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Recently Online
Memory Maintenance
Clinicians can encourage patients anxious about possible cognitive impairment to take steps to prevent or postpone symptoms of neurocognitive disorders, including Alzheimer’s disease. Read more »

Evaluating Potential
Diuretic Overuse

To help reduce diuretic risk and overuse, health care providers should routinely evaluate patients receiving diuretics. Read more »

Evidence-Based Memory
Preservation Nutrition

The goal of the Memory Preservation Nutrition program is to promote brain health and reduce the risk of Alzheimer’s disease and other neurodegenerative diseases. Read more »
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Editor's E-Note
Based on a complex model of Alzheimer’s disease progression developed by researchers, a new tool can predict the anticipated time to full-time care, nursing home placement, or death for such patients. The information necessary to make the calculations can be gathered from a single patient visit.

Because Alzheimer’s progression varies significantly among individuals with the disease, physicians have difficulty projecting its trajectory over time. The new method is practical for routine use and will be beneficial to both physicians and patients’ families. Read more in this month’s E-News Exclusive.

In addition to reading our e-newsletter, be sure to visit Today’s Geriatric Medicine’s website at www.TodaysGeriatricMedicine.com, where you’ll find news and information that’s relevant and reliable. We welcome your feedback at TGMeditor@gvpub.com. Follow Today’s Geriatric Medicine on Facebook and Twitter, too.

— Barbara Worthington, editor
E-News Exclusive
Method Predicts Time From Alzheimer’s Onset to Death

A research team led by Columbia University Medical Center (CUMC) has clinically validated a new method for predicting the time to full-time care, nursing home residence, or death for patients with Alzheimer’s disease. The method, which uses data gathered from a single patient visit, is based on a complex model of Alzheimer’s disease progression that the researchers developed by consecutively following two sets of Alzheimer’s patients for 10 years each. The results were published online ahead of print in the Journal of Alzheimer’s Disease.

“Predicting Alzheimer’s progression has been a challenge because the disease varies significantly from one person to another: Two Alzheimer’s patients may both appear to have mild forms of the disease, yet one may progress rapidly while the other progresses much more slowly,” says senior study author Yaakov Stern, PhD, a professor of neuropsychology (in neurology, psychiatry, and psychology in the Taub Institute for Research on Alzheimer’s Disease and the Aging Brain and the Gertrude H. Sergievsky Center) at CUMC. “Our method enables clinicians to predict the disease path with great specificity.”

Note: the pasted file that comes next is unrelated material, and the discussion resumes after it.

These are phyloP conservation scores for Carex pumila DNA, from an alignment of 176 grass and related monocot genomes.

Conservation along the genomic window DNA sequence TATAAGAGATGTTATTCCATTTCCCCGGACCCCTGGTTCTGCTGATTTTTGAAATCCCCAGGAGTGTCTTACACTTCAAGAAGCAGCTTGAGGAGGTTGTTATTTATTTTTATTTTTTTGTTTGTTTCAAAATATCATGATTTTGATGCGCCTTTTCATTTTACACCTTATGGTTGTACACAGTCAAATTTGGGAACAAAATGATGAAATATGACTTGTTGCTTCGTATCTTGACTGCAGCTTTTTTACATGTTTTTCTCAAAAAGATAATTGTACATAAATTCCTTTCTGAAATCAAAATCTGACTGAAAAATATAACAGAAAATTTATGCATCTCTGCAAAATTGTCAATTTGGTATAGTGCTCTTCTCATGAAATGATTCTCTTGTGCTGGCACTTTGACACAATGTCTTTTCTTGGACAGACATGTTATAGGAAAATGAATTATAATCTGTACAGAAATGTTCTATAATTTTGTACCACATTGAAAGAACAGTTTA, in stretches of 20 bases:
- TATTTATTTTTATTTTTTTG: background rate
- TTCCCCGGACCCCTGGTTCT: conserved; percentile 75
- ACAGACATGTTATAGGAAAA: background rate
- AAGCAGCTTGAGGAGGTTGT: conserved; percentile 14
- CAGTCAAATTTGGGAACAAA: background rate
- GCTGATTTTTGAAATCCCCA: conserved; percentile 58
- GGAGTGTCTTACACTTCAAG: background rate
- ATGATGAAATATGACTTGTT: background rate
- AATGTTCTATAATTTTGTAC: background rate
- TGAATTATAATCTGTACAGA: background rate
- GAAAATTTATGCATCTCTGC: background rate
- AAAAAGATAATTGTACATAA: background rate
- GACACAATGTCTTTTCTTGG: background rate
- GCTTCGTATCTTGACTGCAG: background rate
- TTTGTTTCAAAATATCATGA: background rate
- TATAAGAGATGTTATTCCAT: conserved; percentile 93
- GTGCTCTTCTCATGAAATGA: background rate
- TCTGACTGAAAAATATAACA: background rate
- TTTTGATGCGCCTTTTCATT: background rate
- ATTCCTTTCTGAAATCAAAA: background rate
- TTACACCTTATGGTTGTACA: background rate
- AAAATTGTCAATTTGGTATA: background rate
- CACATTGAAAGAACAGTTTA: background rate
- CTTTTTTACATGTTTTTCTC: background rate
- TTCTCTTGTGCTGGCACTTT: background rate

Full Story »
Digital Edition
November/December 2013

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Tech & Tools
Opticell Wound Dressing
Medline Industries has introduced Opticell, wound dressings that help manage moisture and promote autolytic debridement. It can be used on wounds of all drainage levels and utilizes technology that allows fluids to wick vertically into the wound dressing, not across the wound. Learn more »

Health Patch
HealthPatch, a new biosensor product, is a small patch worn on the chest that provides clinical-grade measurements of eight core health data points: single-lead ECG, heart rate, heart rate variability, respiratory rate, skin temperature, posture, steps, and fall detection/severity. Algorithms analyze the readings to calculate various health predictors. It enables physicians to predict whether a patient is likely to be admitted to a hospital within four months and allows providers to remotely monitor for infection, relapse, or complications. Learn more »
Physician Recruitment Center
Other Aging News
Sex Among Dementia Patients Spurs Call for Policies
Vast numbers of baby boomers who will populate US nursing homes necessitate that facilities’ management teams develop policies designed to address residents’ intimacy and sexual expression, according to an article from Bloomberg News.

Truckers at Risk for Aggressive Prostate Cancer
Are truck drivers at high risk for developing aggressive prostate cancer? A recent Los Angeles Times article suggests they may be.

Daily Walk Cuts Dementia Risk
Research indicates that daily walking decreases dementia risk, according to an article in the Orlando Sentinel.

Testosterone Treatments Linked With Heart Risks
Physicians and patients should discuss potential risks and benefits prior to initiating a testosterone treatment regimen, an article in The Wall Street Journal suggests.
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